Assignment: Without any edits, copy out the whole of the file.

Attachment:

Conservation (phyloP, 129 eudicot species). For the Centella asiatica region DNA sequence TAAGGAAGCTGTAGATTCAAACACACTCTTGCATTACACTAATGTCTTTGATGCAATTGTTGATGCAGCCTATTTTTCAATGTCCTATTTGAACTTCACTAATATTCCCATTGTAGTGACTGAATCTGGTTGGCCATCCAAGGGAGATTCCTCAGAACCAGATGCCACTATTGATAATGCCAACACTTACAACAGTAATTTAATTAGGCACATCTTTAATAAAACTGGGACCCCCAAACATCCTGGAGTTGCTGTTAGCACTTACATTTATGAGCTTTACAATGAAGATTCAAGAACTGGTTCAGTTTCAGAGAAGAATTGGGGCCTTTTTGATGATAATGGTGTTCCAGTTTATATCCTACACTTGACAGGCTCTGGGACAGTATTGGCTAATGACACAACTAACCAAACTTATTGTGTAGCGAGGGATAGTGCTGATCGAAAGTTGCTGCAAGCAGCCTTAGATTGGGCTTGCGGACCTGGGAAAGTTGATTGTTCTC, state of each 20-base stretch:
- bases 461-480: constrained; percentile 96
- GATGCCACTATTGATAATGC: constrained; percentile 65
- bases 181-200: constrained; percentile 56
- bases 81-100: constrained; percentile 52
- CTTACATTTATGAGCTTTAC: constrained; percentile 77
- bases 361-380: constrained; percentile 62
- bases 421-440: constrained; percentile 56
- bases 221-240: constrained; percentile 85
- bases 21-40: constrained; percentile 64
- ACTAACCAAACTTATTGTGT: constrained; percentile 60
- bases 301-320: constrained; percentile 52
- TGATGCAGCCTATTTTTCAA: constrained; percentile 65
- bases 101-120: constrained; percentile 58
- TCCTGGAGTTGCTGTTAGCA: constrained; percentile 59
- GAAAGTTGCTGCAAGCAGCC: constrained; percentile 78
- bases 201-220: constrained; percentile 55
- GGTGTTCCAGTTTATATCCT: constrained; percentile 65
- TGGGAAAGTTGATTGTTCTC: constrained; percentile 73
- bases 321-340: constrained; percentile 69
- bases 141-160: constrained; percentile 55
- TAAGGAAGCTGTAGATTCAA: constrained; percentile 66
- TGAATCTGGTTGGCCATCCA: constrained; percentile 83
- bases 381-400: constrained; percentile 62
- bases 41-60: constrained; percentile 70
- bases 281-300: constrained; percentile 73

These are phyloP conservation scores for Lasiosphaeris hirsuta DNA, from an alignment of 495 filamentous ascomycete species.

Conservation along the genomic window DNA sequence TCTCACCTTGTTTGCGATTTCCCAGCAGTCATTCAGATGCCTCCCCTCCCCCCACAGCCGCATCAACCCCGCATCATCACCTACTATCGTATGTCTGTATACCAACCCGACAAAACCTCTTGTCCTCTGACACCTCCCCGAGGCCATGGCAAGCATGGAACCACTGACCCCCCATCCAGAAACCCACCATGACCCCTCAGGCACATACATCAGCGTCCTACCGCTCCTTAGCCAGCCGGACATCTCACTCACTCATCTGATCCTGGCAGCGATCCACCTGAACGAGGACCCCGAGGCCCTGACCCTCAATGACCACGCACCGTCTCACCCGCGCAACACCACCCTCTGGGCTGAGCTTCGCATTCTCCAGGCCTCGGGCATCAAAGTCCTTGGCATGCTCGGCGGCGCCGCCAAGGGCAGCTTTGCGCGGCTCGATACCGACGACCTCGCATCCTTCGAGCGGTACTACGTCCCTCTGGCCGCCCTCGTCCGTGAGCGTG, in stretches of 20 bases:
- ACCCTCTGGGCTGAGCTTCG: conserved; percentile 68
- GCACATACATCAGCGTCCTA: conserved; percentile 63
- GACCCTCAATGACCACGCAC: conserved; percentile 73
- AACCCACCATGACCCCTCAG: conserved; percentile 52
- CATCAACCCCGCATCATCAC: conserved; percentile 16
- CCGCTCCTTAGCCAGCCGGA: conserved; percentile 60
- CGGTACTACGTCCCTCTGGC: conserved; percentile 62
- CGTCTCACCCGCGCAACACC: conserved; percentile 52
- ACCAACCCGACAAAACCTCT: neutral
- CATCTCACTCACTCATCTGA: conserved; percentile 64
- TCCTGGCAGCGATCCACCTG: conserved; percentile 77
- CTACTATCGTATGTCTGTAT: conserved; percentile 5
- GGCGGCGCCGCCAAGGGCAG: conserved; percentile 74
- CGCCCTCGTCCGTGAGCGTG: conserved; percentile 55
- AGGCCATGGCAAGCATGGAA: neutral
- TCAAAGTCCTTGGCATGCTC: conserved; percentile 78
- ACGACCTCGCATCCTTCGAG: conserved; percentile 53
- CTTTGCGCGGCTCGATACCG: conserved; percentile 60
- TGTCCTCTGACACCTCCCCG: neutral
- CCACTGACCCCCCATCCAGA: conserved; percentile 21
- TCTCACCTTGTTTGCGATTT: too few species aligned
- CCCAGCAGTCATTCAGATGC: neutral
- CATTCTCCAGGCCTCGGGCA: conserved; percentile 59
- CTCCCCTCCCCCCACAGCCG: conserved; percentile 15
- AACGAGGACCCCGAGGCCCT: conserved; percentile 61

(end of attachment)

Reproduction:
Conservation (phyloP, 129 eudicot species). For the Centella asiatica region DNA sequence TAAGGAAGCTGTAGATTCAAACACACTCTTGCATTACACTAATGTCTTTGATGCAATTGTTGATGCAGCCTATTTTTCAATGTCCTATTTGAACTTCACTAATATTCCCATTGTAGTGACTGAATCTGGTTGGCCATCCAAGGGAGATTCCTCAGAACCAGATGCCACTATTGATAATGCCAACACTTACAACAGTAATTTAATTAGGCACATCTTTAATAAAACTGGGACCCCCAAACATCCTGGAGTTGCTGTTAGCACTTACATTTATGAGCTTTACAATGAAGATTCAAGAACTGGTTCAGTTTCAGAGAAGAATTGGGGCCTTTTTGATGATAATGGTGTTCCAGTTTATATCCTACACTTGACAGGCTCTGGGACAGTATTGGCTAATGACACAACTAACCAAACTTATTGTGTAGCGAGGGATAGTGCTGATCGAAAGTTGCTGCAAGCAGCCTTAGATTGGGCTTGCGGACCTGGGAAAGTTGATTGTTCTC, state of each 20-base stretch:
- bases 461-480: constrained; percentile 96
- GATGCCACTATTGATAATGC: constrained; percentile 65
- bases 181-200: constrained; percentile 56
- bases 81-100: constrained; percentile 52
- CTTACATTTATGAGCTTTAC: constrained; percentile 77
- bases 361-380: constrained; percentile 62
- bases 421-440: constrained; percentile 56
- bases 221-240: constrained; percentile 85
- bases 21-40: constrained; percentile 64
- ACTAACCAAACTTATTGTGT: constrained; percentile 60
- bases 301-320: constrained; percentile 52
- TGATGCAGCCTATTTTTCAA: constrained; percentile 65
- bases 101-120: constrained; percentile 58
- TCCTGGAGTTGCTGTTAGCA: constrained; percentile 59
- GAAAGTTGCTGCAAGCAGCC: constrained; percentile 78
- bases 201-220: constrained; percentile 55
- GGTGTTCCAGTTTATATCCT: constrained; percentile 65
- TGGGAAAGTTGATTGTTCTC: constrained; percentile 73
- bases 321-340: constrained; percentile 69
- bases 141-160: constrained; percentile 55
- TAAGGAAGCTGTAGATTCAA: constrained; percentile 66
- TGAATCTGGTTGGCCATCCA: constrained; percentile 83
- bases 381-400: constrained; percentile 62
- bases 41-60: constrained; percentile 70
- bases 281-300: constrained; percentile 73

These are phyloP conservation scores for Lasiosphaeris hirsuta DNA, from an alignment of 495 filamentous ascomycete species.

Conservation along the genomic window DNA sequence TCTCACCTTGTTTGCGATTTCCCAGCAGTCATTCAGATGCCTCCCCTCCCCCCACAGCCGCATCAACCCCGCATCATCACCTACTATCGTATGTCTGTATACCAACCCGACAAAACCTCTTGTCCTCTGACACCTCCCCGAGGCCATGGCAAGCATGGAACCACTGACCCCCCATCCAGAAACCCACCATGACCCCTCAGGCACATACATCAGCGTCCTACCGCTCCTTAGCCAGCCGGACATCTCACTCACTCATCTGATCCTGGCAGCGATCCACCTGAACGAGGACCCCGAGGCCCTGACCCTCAATGACCACGCACCGTCTCACCCGCGCAACACCACCCTCTGGGCTGAGCTTCGCATTCTCCAGGCCTCGGGCATCAAAGTCCTTGGCATGCTCGGCGGCGCCGCCAAGGGCAGCTTTGCGCGGCTCGATACCGACGACCTCGCATCCTTCGAGCGGTACTACGTCCCTCTGGCCGCCCTCGTCCGTGAGCGTG, in stretches of 20 bases:
- ACCCTCTGGGCTGAGCTTCG: conserved; percentile 68
- GCACATACATCAGCGTCCTA: conserved; percentile 63
- GACCCTCAATGACCACGCAC: conserved; percentile 73
- AACCCACCATGACCCCTCAG: conserved; percentile 52
- CATCAACCCCGCATCATCAC: conserved; percentile 16
- CCGCTCCTTAGCCAGCCGGA: conserved; percentile 60
- CGGTACTACGTCCCTCTGGC: conserved; percentile 62
- CGTCTCACCCGCGCAACACC: conserved; percentile 52
- ACCAACCCGACAAAACCTCT: neutral
- CATCTCACTCACTCATCTGA: conserved; percentile 64
- TCCTGGCAGCGATCCACCTG: conserved; percentile 77
- CTACTATCGTATGTCTGTAT: conserved; percentile 5
- GGCGGCGCCGCCAAGGGCAG: conserved; percentile 74
- CGCCCTCGTCCGTGAGCGTG: conserved; percentile 55
- AGGCCATGGCAAGCATGGAA: neutral
- TCAAAGTCCTTGGCATGCTC: conserved; percentile 78
- ACGACCTCGCATCCTTCGAG: conserved; percentile 53
- CTTTGCGCGGCTCGATACCG: conserved; percentile 60
- TGTCCTCTGACACCTCCCCG: neutral
- CCACTGACCCCCCATCCAGA: conserved; percentile 21
- TCTCACCTTGTTTGCGATTT: too few species aligned
- CCCAGCAGTCATTCAGATGC: neutral
- CATTCTCCAGGCCTCGGGCA: conserved; percentile 59
- CTCCCCTCCCCCCACAGCCG: conserved; percentile 15
- AACGAGGACCCCGAGGCCCT: conserved; percentile 61